His full Facebook post: “When I saw this statement by the Ministry of Health, the first thing that caught my eye was how a Covid-19 variant was named. The good: the variant was not named after any geographical region, in line with WHO best practices. The bad: the variant is not called B1617, it is B.1.617.
Honestly, this kind of naming probably makes more sense to scientists and epidemiologists, but nevertheless it should be the duty of any Health Ministry to stick to the formal nomenclature. The naming system here is based on the Pango lineage system: “…every Pango lineage can be read essentially as a family tree. The earliest viruses that first circulated in China are denoted as lineages A or B. As they evolved and spread across the globe, their descendants are marked by a series of numbers. For example, B.1 includes the outbreak in northern Italy in early 2020 and is the first descendant of the B lineage to be named. Meanwhile the variant of concern identified in South Africa, named B.1.351, is the 351st descendant of the virus that caused that Italian outbreak.”In other words, those dots are important. A variant called B.1.617 is not the same as one called B.1.6.17.The second thing that struck me was the defensive tone. The statement takes the form of an explanation that assumes that Singaporeans are making unreasonable and ignorant demands. So the elite technocracy has to spell things out for the people: “These cases all originated from imports because all borders are porous. All it takes is one case to cause an outbreak, and no country can seal itself off totally.”One of the rules of journalism is to assume that your reader has general knowledge; what they lack is specific information. Otherwise you risk talking down to them. Of course we know borders are porous, that a single case can cause an outbreak, that no country, especially one that relies on the global economy, can seal itself off. The question on everyone’s mind is how exactly did the virus enter the community? And here is where explanations have been less than satisfactory.In the statement, it says that “the virus breached our safe measures”, and in a press conference a couple of days ago, Health Minister Ong Ye Kung said, a “very virulent” variant “broke through” the layers of defences at the airport. Metaphorical language is often used to explain abstract and complex concepts and processes, and many science writers employ them with finesse. Unfortunately, the usage here is obscurantist.A virus is not some human infiltrator waiting at the airport to dupe border control and sneak in, or to overwhelm the fort and force its way in. It’s practically nonsense to say that a virus “breached our safe measures”; only humans can breach those safe measures. And they can do so through various means: by not masking properly, not observing proper social distancing, etc.But what if the visitors had not breached those safety measures? What if those safe measures were actually inadequate in the first place? I am not in favour of closing the borders, and I believe that Singapore citizens and PR’s have the right to enter Singapore from overseas, especially if their home country can offer them safe harbour from pandemic hotspots as well as medical treatment. And of course special dispensation must be provided on compassionate grounds (funerals etc).A list of questions: was there universal pre-departure testing for all inbound visitors? What is the justification for some exemptions (like citizens and PR’s)? What are the rates of false negatives for these tests? What safety protocols were in place in zones which received visitors from high-risk countries? Were airport staff wearing PPE? Was a high-risk zone treated like a “bubble”, where rightly one would prevent movement of staff and visitors to other zones? What were the custodial precautions taken for visitors—were they escorted throughout from the point of disembarkation to the point were they started serving their SHN?I’d rather know that the “safe measures” instituted were not safe enough, than have to imagine with alarm that there is a new super-virus that has managed to break through a supposedly perfect system. I don’t expect this government to be perfect. But I do expect them to be accountable, to own up to mistakes if they have been committed, and to remedy the situation by offering as much support as humanly possible to Singaporeans who are now suffering because of these failings.”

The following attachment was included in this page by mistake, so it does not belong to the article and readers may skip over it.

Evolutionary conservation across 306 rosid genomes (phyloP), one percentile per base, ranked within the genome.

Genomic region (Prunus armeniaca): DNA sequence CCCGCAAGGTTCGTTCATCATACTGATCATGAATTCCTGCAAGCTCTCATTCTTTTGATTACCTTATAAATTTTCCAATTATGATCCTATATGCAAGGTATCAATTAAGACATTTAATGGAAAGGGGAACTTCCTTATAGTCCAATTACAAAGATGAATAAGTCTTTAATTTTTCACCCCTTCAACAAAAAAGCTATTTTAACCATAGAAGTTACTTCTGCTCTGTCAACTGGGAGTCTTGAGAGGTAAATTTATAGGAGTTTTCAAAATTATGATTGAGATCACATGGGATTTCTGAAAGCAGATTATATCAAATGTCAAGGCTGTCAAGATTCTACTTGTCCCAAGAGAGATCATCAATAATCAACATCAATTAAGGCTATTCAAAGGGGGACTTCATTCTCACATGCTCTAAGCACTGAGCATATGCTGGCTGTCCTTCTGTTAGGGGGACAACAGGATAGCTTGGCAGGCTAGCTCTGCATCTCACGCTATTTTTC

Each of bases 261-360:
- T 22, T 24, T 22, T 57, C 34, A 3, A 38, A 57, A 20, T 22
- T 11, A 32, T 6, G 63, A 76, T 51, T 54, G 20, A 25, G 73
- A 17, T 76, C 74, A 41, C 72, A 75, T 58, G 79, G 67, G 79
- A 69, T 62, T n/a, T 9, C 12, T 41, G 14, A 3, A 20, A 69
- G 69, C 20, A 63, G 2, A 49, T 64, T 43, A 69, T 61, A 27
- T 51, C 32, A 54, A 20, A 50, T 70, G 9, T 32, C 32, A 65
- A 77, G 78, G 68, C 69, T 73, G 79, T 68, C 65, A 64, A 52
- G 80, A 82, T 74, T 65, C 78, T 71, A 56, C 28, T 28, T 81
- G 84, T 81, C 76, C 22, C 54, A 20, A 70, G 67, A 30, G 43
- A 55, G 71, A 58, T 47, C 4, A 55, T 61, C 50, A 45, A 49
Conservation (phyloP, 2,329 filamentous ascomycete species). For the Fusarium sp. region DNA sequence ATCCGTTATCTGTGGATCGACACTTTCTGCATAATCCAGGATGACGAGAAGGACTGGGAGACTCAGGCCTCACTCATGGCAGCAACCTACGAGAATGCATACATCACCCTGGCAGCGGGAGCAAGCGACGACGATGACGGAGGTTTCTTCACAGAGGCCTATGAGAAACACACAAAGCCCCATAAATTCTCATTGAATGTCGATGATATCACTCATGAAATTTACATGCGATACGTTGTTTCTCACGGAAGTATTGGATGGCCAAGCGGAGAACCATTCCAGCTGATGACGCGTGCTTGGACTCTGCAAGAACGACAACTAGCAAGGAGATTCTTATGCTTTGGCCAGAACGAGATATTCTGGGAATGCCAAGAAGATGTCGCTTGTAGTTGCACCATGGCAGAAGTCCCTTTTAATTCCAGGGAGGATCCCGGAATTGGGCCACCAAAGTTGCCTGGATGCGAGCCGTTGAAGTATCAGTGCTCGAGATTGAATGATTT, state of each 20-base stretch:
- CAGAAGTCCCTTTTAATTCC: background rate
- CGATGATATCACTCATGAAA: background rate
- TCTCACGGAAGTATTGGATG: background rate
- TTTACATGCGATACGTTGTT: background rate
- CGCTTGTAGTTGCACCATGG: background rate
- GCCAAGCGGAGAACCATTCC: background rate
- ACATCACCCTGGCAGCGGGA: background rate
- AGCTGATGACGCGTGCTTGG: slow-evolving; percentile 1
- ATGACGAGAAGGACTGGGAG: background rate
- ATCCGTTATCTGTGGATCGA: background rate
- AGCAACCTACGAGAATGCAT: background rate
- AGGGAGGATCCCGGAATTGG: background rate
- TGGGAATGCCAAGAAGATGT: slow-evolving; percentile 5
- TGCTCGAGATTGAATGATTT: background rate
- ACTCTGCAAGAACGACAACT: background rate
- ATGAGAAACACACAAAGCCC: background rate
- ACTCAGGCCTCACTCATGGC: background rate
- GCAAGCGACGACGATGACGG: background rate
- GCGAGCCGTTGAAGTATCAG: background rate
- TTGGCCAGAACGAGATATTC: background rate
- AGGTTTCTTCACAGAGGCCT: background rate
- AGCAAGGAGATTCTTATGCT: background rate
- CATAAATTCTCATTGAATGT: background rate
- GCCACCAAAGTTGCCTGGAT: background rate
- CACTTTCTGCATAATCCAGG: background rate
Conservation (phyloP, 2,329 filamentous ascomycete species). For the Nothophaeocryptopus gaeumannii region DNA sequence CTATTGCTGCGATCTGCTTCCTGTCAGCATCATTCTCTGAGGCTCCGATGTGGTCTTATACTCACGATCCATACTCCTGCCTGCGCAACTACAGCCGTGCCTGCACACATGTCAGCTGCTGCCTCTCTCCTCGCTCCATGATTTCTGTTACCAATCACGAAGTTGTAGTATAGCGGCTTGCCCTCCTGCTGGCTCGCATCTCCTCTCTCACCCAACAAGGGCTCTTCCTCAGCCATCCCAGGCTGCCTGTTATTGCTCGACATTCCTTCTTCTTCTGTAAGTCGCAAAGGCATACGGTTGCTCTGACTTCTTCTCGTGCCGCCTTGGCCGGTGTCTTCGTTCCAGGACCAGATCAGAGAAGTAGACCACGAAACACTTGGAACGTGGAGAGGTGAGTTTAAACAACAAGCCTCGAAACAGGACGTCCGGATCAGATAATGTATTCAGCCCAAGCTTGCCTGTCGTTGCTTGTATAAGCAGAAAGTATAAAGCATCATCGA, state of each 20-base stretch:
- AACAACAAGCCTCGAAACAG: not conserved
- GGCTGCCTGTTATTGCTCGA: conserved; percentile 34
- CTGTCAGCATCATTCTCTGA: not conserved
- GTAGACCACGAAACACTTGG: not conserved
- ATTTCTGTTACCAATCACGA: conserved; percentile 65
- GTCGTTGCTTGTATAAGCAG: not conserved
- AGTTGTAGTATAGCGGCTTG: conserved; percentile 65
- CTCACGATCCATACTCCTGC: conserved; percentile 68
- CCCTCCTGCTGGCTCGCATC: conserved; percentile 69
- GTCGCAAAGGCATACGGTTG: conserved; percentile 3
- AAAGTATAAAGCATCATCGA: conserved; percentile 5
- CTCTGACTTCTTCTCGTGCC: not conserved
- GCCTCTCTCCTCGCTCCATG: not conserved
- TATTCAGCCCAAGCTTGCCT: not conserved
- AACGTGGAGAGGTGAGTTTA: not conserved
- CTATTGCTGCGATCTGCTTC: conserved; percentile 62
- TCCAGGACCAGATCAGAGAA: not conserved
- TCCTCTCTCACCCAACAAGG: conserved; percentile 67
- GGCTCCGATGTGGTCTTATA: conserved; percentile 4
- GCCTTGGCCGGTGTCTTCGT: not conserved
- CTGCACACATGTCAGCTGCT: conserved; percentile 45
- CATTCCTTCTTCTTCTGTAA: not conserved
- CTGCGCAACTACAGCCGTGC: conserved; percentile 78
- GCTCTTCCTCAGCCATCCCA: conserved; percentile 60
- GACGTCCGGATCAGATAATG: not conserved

When I saw this statement by the Ministry of Health, the first thing that caught my eye was how a Covid-19 variant was…
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